-Robert M. Housby

An Equation of Blood and Grapes

February 27th, 2009

“And he took a cup, and when he had given thanks he gave it to them saying, Drink of it, all of you, for this is my blood of the covenant, which is poured out for many for the forgiveness of sins.  I tell you I will not drink again of this fruit of the vine until that day when I drink it new with you in my Father’s kingdom”

(Matt. 26:27-29)

The early Christians met upon the first day of the week to partake of communion, as instituted by Jesus himself in Matthew 26:26-29 (see also Acts 20:7; 1 Cor. 11:17ff.).  Have you ever wondered why “the fruit of the vine” was chosen to represent the blood of Jesus?    Consider that-

1.      The Passover Feast (Ex.12:43-51; Deut. 16:1-8) centered around the blood of a lamb.  Christ is the Christian’s Passover Lamb (1  Cor. 6:11).  His blood is redemptive (Eph. 1:7).

2.      Grapes had to be pressed to make a drinkable beverage [Gr., oinos]       (fresh or fermented). Jesus could “tread the winepress of the fury of the wrath of God” (Rev. 19:15) because he, himself, was pressed upon the cross (2 Cor. 5:21; Isa. 53:2,4,7,10,12).

3.      Genesis 49:11 contains an unmistakable connection between blood and grapes. It is an ancient correlation with contemporary Christian relevance.

Before there were government grants to study grapes, there was a plan to grant pardon by the fruit of the vine which flows from Immanuel’s veins.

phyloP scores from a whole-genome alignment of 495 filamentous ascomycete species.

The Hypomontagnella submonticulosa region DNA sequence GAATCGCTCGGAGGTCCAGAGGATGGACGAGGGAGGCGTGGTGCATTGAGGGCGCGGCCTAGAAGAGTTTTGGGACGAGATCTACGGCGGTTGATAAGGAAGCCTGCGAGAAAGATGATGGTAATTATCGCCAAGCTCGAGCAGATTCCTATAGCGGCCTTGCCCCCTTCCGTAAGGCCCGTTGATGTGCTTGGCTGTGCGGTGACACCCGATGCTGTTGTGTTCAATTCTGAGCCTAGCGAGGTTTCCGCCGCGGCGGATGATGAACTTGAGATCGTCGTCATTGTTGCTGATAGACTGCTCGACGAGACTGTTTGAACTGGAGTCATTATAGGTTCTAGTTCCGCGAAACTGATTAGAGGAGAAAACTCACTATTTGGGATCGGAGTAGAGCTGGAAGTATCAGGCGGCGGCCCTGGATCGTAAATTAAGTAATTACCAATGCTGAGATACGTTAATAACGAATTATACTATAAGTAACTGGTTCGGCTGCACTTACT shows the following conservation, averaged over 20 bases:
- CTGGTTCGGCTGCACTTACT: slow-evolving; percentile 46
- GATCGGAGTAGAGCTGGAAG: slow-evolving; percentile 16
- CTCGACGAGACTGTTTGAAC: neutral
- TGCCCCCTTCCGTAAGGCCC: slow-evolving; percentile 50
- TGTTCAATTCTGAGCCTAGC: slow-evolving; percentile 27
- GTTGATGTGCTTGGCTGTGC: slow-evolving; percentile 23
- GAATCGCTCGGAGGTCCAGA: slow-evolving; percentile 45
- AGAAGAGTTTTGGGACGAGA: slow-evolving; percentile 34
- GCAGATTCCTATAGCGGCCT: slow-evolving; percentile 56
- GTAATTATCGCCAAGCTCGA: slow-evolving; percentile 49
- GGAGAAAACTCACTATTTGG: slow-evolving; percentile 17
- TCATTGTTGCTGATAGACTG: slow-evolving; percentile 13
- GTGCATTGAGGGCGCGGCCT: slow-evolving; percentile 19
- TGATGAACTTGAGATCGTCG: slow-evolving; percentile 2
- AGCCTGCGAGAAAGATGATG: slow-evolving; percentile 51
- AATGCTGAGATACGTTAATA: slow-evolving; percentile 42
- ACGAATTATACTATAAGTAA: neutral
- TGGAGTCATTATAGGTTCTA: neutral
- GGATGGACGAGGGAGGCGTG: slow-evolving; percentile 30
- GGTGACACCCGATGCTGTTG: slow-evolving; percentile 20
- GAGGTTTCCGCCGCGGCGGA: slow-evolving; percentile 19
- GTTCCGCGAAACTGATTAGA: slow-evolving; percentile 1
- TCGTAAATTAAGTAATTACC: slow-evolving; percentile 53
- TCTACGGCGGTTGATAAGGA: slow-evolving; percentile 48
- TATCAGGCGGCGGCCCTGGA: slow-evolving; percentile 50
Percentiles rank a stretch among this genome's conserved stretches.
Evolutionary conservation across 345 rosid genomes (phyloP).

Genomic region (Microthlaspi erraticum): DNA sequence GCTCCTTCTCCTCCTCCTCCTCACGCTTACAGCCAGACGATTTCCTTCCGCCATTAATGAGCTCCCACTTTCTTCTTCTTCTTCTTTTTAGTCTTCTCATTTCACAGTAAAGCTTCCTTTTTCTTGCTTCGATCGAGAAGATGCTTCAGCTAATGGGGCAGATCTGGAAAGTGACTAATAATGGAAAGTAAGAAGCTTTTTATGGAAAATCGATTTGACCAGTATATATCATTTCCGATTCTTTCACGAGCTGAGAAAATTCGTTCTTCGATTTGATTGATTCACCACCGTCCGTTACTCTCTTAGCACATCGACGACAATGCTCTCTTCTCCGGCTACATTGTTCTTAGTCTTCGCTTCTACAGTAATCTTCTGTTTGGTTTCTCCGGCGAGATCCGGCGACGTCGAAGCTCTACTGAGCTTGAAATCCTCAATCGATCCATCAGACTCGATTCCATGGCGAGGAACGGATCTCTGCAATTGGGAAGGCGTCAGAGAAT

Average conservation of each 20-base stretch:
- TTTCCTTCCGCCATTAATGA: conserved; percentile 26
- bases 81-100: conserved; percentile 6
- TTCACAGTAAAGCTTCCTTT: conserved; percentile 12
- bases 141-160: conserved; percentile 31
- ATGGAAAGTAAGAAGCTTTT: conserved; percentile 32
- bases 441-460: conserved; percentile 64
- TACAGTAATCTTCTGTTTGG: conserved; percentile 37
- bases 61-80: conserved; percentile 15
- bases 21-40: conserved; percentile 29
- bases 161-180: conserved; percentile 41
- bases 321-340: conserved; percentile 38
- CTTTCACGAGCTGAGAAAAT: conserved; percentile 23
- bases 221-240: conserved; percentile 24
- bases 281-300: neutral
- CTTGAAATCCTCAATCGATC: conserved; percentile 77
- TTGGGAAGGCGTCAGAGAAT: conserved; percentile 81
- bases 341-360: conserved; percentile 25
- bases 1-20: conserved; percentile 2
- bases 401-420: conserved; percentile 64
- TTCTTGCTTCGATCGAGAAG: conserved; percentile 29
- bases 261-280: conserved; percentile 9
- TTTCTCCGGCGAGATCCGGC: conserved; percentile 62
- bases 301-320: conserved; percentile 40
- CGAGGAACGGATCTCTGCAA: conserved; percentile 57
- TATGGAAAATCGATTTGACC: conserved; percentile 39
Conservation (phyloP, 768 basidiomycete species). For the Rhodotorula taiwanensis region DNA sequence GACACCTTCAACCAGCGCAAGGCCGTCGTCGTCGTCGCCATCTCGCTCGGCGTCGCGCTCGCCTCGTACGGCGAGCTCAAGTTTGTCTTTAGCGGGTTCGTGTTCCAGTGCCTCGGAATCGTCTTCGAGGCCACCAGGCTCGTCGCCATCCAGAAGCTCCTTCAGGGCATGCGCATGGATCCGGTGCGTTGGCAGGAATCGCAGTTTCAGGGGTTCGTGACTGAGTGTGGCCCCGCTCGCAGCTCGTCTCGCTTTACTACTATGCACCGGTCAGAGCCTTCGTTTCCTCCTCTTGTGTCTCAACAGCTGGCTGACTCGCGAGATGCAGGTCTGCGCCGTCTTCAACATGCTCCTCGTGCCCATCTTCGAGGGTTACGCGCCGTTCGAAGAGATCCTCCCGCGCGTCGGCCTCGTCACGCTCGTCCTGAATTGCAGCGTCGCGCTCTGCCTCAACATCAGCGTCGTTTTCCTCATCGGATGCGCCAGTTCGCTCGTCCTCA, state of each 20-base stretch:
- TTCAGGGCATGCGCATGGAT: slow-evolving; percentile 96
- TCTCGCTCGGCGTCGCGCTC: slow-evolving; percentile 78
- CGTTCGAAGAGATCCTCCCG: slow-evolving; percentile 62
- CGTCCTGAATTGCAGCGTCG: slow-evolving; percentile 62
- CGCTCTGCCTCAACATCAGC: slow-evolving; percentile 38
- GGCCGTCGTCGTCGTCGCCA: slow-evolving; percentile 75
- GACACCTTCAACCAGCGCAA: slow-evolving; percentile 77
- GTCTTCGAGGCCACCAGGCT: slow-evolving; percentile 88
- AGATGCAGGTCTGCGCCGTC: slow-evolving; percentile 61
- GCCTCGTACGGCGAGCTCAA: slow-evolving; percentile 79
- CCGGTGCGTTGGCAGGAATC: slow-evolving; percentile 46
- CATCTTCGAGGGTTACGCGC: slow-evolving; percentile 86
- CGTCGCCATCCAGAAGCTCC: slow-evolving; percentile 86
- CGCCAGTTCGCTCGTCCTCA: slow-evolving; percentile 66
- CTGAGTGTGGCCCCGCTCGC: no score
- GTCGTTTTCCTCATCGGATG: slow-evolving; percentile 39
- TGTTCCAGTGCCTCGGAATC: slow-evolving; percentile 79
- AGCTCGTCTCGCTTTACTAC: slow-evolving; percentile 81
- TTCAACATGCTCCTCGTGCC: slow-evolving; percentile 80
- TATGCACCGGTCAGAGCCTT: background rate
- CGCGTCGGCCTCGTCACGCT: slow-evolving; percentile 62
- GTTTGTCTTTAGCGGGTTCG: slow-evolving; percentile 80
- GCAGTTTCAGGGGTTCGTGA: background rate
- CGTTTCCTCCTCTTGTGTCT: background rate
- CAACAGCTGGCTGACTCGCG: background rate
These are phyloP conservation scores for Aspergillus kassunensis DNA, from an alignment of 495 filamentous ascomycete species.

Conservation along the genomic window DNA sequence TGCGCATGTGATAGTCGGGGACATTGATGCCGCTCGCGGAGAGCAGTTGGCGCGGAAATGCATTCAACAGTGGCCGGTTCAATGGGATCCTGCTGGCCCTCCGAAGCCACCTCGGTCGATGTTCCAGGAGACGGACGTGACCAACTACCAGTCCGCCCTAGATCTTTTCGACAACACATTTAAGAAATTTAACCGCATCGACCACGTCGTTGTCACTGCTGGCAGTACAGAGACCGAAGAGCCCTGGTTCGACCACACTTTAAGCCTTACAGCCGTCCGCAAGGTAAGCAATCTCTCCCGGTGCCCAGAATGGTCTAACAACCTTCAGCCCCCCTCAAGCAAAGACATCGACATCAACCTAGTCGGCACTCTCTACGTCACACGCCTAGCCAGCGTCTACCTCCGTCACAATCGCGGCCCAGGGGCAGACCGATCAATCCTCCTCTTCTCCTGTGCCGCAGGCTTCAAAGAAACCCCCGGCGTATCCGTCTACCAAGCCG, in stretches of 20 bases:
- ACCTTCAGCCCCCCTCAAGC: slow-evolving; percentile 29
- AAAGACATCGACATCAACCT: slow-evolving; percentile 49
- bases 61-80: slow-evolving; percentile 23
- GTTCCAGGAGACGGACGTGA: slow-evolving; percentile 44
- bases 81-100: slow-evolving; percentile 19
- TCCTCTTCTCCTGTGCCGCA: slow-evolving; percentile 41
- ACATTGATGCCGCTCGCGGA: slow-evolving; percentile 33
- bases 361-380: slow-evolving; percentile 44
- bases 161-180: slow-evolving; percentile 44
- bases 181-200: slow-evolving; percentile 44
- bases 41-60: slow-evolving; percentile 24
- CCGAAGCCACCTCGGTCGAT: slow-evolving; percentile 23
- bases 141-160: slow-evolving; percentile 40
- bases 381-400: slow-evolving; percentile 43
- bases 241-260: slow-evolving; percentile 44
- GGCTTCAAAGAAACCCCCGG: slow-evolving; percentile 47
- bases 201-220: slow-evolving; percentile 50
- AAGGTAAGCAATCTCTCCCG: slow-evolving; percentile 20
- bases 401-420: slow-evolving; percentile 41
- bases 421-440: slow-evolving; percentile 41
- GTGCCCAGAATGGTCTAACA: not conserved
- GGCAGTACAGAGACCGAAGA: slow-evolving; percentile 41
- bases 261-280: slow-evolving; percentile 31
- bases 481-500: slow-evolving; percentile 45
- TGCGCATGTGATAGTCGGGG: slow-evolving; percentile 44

-Robert M. Housby

The Gospel Must Be Accepted

February 19th, 2009

“Behold now is the favorable time; behold now is the day of salvation”

(2 Cor. 6:2)

The gospel was meant to be accepted (2 Cor. 11:4).  The gospel must be accepted because it was meant to be accepted; meant by the Lord to be received by men (Acts 11:1; 1 Thess. 2:13).  The appeal of the gospel always has urgency and expectancy within its message (2 Cor. 6:2).

1. Accepting the gospel is an individual affair.  Notice the emphasis upon “each one” in 2 Corinthians 5:10, and throughout the New Testament.  Individual responsibility is clearly meant.

2.Accepting the gospel entails ownership. Ownership also infers responsibility-a right of possession.  2 Peter 1:1,3,4,8,12, etc.  indicate ownership by verbs such as-“have obtained,” “granted to us,” and “you have.”

3. Accepting the gospel means accepting the consequences of following Christ (1 Pet. 4:12-19).